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EMA offering classes to train weather spotters
web 1028 Microburst
This tree-damaged car was the victim of a microburst that hit a Hinesville community in August. Providing information about isolated storm damage and other weather-related conditions, including local flooding and smoke from forest fires, is how weather spotters can assist the Liberty County Emergency Management Agency and the National Weather Service. - photo by Mike Hodges, Liberty County EMA Director

The Liberty County Emergency Management Agency needs weather spotters to assist them and the National Weather Service. In response to this need, EMA Deputy Director Larry Logan said his agency is offering special classes to train members of the community to spot and report weather conditions as they happen in their area.

“When most folks think about weather spotters, they’re probably thinking about the storm chasers they see on TV,” Logan said. “This is not that kind of class.”

The deputy director said the classes are Nov. 5 at the EMA building at 100 Liberty St. in Hinesville. He said these classes, which will be taught by Ron Morales of the National Weather Center in Charleston, S.C., will be broken down into two sessions.

Logan explained that a basic class will be offered from 9-11 a.m., then an advanced class will be offered from 1-3 p.m. He said the classes will train potential weather spotters how to spot certain weather conditions, how to measure rain depth and hail size and how to accurately report weather conditions they’ve physically spotted in their area, which includes providing pictures of weather damage.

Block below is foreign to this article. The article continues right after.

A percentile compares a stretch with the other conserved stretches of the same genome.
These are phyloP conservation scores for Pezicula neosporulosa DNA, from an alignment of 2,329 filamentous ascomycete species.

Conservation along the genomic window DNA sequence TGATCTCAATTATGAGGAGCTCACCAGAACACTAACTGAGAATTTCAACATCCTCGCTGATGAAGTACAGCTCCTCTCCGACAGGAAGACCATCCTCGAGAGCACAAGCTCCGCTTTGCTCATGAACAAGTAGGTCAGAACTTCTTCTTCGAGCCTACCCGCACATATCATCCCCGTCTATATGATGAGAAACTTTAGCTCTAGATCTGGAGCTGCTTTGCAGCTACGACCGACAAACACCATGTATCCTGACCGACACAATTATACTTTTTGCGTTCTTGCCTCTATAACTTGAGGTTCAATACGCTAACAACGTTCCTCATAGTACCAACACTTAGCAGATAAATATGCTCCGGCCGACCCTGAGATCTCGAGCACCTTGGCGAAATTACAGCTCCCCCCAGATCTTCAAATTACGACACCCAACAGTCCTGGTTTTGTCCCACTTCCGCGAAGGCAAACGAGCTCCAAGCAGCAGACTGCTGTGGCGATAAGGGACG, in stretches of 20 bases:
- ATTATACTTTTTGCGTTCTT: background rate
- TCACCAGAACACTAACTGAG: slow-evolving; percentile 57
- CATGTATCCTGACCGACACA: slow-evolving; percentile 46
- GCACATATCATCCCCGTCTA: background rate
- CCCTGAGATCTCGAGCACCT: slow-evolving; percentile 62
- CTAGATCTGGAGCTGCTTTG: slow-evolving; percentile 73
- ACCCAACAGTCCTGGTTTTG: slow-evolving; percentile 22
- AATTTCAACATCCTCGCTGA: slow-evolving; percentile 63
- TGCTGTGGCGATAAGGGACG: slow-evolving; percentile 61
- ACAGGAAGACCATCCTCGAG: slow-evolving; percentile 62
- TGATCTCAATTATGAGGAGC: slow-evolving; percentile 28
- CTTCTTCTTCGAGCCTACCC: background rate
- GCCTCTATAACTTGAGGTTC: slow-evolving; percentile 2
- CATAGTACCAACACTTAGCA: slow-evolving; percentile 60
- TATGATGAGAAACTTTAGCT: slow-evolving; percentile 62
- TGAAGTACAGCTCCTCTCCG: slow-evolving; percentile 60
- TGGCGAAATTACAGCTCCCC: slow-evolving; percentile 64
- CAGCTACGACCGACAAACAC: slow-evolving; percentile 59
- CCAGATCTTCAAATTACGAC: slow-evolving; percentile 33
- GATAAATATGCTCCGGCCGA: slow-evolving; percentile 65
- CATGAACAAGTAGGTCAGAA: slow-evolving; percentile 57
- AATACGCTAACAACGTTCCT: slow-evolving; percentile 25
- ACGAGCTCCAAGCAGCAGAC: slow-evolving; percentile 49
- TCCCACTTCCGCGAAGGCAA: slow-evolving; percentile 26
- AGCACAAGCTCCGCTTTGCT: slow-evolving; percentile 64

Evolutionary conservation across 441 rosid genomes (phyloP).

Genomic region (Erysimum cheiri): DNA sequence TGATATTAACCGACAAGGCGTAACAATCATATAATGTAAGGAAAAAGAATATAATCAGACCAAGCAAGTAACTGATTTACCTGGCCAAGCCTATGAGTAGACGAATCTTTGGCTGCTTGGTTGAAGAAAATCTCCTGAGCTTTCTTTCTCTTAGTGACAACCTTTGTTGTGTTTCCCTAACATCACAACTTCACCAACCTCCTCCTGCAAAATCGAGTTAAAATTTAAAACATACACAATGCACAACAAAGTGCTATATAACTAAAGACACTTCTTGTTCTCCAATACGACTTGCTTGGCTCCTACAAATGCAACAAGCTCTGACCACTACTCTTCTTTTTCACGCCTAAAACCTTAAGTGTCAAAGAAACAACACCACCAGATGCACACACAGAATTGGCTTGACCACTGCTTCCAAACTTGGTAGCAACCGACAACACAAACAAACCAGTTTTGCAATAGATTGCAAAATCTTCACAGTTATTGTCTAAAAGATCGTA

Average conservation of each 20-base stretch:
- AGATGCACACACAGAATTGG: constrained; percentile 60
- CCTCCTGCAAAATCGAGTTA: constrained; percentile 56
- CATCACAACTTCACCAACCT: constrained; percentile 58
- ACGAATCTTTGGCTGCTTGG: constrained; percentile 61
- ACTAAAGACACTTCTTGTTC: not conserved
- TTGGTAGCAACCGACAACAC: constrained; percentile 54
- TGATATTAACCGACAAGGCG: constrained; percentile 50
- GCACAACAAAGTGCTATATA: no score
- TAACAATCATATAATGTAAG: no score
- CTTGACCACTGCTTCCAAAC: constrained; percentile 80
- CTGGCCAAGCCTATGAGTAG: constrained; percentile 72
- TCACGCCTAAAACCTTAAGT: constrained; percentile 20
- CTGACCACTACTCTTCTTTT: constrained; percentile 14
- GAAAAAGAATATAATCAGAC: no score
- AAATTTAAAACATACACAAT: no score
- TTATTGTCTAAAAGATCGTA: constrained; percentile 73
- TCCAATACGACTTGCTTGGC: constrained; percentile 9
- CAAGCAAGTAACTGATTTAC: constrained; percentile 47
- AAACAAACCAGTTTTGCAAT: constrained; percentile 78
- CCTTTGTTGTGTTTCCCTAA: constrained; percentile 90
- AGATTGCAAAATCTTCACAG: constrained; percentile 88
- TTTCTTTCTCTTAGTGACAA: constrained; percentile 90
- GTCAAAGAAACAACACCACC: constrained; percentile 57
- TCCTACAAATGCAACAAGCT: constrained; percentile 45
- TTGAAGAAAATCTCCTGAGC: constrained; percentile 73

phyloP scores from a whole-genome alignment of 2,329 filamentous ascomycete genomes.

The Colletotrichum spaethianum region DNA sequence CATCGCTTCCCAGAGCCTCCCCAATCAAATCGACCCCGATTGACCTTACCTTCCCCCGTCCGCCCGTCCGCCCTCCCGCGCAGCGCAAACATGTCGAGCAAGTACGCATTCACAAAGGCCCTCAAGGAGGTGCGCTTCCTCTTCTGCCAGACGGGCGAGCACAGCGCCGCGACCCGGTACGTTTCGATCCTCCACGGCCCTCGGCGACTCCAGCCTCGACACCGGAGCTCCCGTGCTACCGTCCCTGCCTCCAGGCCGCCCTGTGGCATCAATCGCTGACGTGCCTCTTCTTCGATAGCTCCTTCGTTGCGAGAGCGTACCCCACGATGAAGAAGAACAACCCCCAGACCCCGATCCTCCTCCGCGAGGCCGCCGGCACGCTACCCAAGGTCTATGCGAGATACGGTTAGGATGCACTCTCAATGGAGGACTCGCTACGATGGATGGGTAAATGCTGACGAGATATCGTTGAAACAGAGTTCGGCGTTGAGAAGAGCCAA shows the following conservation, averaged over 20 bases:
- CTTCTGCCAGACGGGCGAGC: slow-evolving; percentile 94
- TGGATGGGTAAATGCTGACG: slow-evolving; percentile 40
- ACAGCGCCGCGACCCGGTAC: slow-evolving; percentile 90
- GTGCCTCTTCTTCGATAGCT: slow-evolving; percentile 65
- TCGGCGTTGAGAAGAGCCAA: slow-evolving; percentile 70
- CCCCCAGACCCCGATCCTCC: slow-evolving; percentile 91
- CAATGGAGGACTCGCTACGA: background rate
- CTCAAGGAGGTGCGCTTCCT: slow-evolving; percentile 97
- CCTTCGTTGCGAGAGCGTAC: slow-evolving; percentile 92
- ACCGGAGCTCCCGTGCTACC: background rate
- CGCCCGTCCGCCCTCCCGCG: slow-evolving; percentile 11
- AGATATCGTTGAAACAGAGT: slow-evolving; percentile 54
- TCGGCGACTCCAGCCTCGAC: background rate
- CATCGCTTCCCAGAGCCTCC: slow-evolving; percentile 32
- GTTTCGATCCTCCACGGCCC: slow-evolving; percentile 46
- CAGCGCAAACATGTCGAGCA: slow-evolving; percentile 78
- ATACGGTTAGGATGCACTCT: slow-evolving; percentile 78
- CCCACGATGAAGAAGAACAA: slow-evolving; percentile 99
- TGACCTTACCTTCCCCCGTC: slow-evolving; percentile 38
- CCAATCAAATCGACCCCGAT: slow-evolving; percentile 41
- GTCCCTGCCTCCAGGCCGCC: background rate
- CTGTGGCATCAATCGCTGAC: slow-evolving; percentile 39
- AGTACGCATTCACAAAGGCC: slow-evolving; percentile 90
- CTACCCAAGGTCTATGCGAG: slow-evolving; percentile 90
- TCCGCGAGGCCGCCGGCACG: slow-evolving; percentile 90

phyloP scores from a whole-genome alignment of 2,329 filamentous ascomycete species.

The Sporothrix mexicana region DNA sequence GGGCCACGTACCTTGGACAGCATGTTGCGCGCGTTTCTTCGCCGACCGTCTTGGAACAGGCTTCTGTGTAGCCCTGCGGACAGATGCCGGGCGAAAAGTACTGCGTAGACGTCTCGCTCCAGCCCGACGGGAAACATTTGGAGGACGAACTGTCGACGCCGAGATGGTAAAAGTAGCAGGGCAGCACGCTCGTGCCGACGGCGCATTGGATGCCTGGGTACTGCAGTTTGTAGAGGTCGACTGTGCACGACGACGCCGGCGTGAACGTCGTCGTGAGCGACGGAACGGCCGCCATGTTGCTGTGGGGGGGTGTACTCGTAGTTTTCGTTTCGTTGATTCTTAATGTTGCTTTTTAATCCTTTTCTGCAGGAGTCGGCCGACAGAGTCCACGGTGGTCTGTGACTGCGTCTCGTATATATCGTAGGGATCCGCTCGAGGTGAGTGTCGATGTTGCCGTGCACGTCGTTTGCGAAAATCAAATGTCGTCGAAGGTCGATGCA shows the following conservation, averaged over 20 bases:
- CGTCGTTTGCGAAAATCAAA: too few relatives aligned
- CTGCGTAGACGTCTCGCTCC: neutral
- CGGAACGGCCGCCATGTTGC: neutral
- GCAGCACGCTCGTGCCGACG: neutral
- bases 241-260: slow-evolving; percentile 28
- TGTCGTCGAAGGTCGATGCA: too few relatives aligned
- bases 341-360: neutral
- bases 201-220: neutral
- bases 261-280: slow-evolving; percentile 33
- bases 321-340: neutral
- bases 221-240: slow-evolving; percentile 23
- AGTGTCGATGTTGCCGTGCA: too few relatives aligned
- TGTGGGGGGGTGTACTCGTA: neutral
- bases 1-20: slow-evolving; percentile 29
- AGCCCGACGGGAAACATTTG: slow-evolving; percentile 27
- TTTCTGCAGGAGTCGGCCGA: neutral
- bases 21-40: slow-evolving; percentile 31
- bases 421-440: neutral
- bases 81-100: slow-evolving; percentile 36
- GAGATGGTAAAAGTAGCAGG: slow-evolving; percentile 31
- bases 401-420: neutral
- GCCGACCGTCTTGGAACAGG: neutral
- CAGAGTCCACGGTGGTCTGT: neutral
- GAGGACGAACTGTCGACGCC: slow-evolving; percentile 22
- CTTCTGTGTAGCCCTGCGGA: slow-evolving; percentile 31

“We’re not encouraging folks to get out there during a storm or anything like that,” Logan emphasized. “We want you to be safe, but we need your eyes on the ground to tell us what’s happening in your own backyard.”

Interested members of the community are encouraged to call EMA administrative assistant Sheri Reddicks at 368-2201 to sign up for either the basic or advance class, or both.

Logan said those who complete the classes will be issued weather spotter numbers that will identify them and their locations. The information and photos they provide will be used to provide accurate weather data to the National Weather Service, he said.

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